Authors: Zhang, Zhang, Intel Corporation; Rosenquist, Todd, Intel Corporation; Moffat, Kent, Intel Corporation
The call for reproducible computational results in scientific research areas has increasingly resonated in recent years. Given that a lot of research work uses mathematical tools and relies on modern high performance computers for numerical computation, obtaining reproducible floating-point computation results becomes fundamentally important in ensuring that research work is reproducible.
It is well understood that, generally, operations involving IEEE floating-point numbers are not associative. For example, (a+b)+c may not equal a+(b+c). Different orders of operations may lead to different results. But exploiting parallelism in modern performance-oriented computer systems has typically implied out-of-order execution. This poses a great challenge to researchers who need exactly the same numerical results from run to run, and across different systems.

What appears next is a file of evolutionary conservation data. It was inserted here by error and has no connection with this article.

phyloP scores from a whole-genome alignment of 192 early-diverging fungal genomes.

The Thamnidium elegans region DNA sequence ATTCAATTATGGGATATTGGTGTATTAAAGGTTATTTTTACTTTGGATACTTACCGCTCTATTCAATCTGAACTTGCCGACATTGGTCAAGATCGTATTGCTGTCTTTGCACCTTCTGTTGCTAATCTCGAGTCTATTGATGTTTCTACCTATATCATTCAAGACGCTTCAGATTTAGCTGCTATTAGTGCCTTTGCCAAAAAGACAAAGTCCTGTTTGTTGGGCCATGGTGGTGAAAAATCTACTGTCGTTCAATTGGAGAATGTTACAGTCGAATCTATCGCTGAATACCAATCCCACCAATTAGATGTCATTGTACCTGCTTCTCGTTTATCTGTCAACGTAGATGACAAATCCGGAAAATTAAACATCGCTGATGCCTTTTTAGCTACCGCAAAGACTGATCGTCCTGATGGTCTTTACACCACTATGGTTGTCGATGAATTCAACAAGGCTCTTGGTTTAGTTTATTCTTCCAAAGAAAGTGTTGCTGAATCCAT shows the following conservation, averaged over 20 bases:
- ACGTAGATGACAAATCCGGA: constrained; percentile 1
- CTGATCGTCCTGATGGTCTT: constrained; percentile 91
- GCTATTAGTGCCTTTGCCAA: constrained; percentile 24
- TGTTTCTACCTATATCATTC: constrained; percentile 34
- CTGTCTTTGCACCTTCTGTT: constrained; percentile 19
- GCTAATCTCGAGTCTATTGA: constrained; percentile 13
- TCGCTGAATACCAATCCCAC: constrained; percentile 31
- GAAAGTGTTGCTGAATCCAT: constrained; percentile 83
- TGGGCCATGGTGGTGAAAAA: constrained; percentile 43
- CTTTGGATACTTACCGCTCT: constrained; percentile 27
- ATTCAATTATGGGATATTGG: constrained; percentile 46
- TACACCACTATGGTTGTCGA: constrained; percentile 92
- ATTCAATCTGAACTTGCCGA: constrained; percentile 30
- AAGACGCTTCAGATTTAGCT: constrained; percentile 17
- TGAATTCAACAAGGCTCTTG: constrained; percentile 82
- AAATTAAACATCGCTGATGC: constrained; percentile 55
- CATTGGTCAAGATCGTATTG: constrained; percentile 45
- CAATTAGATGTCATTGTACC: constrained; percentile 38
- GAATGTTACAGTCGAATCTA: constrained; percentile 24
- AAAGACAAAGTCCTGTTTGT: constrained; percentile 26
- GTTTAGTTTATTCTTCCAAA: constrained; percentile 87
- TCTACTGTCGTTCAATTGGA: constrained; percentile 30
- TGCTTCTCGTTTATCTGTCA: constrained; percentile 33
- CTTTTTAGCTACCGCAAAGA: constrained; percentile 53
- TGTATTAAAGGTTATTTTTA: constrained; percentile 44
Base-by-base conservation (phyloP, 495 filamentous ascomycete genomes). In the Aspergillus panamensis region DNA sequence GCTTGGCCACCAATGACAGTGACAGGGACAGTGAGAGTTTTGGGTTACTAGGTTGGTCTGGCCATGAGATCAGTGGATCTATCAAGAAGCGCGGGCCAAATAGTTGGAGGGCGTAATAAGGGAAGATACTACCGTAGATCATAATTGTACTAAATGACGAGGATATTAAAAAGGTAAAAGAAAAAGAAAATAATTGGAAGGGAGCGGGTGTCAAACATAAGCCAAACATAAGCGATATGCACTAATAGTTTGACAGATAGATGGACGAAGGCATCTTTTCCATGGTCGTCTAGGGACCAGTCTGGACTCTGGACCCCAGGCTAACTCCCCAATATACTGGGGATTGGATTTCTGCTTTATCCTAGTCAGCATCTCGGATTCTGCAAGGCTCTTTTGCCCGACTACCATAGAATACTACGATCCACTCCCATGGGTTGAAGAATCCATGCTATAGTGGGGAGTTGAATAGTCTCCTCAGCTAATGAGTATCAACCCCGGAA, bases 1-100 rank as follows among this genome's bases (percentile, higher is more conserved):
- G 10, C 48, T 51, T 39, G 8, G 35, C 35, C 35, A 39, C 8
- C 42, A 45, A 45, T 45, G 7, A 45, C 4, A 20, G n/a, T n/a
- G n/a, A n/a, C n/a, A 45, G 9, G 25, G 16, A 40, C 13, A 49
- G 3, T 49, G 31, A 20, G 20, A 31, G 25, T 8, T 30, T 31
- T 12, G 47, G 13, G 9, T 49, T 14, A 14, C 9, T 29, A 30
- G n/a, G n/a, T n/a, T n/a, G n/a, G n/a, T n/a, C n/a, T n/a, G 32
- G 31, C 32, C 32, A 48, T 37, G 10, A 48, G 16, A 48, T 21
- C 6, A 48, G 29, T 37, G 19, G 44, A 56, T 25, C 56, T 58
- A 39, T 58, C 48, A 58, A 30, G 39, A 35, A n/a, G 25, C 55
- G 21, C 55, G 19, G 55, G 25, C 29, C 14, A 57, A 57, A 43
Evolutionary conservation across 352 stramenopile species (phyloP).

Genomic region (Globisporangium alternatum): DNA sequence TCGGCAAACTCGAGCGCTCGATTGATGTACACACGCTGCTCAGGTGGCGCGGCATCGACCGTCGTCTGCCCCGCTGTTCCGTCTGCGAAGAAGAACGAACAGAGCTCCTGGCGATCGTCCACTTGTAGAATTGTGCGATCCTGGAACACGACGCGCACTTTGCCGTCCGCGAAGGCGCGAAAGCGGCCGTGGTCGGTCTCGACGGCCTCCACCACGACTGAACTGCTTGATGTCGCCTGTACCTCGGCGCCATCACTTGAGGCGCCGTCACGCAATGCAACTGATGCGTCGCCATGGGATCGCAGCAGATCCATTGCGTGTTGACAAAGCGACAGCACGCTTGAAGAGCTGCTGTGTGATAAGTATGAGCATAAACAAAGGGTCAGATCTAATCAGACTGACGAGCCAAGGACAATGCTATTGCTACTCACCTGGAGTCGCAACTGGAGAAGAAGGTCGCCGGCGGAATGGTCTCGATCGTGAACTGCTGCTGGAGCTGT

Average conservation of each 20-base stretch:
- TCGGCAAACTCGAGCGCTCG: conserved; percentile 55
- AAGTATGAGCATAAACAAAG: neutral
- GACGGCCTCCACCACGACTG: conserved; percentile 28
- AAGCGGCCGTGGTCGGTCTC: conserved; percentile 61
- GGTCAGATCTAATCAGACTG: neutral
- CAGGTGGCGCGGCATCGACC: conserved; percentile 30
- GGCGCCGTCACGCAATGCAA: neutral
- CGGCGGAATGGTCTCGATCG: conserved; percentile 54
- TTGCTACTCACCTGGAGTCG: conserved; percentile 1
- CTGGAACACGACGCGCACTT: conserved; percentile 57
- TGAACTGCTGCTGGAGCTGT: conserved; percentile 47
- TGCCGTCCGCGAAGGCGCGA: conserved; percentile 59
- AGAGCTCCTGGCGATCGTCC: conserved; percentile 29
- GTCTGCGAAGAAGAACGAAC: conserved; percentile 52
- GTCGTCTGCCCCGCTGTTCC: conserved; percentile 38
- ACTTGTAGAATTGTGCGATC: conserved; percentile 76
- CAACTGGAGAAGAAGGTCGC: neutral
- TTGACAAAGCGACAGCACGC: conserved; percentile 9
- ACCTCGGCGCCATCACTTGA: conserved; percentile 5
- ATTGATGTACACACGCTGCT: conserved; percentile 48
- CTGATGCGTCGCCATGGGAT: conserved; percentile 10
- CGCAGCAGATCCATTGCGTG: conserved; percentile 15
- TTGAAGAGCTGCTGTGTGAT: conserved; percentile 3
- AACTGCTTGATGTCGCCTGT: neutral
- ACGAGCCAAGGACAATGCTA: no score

This talk describes how to use tools such as Intel® Math Kernel Library (Intel® MKL) and Intel® compilers to build numerical reproducibility into Python based tools. Intel® MKL includes a feature called Conditional Numerical Reproducibility that allows users to get reproducible floating-point results when calling functions from the library. Intel® compilers provide broader solutions to ensure the compiler-generated code produces reproducible results. We demonstrate that scientific computing with Python can be numerically reproducible without losing much of the performance offered by modern computers. Our discussion focuses on providing different levels of controls to obtain reproducibility on the same system, across multiple generations of Intel architectures, and across Intel architectures and Intel-compatible architectures. Performance impact of each level of controls is discussed in detail. Our conclusion is that, there is usually a certain degree of trade-off between reproducibility and performance. The approach we take gives the end users many choices of balancing the requirement of reproducible results with the speed of computing.
This talk uses NumPy/SciPy as an example, but the principles and the methodologies presented apply to any Python tools for scientific computing.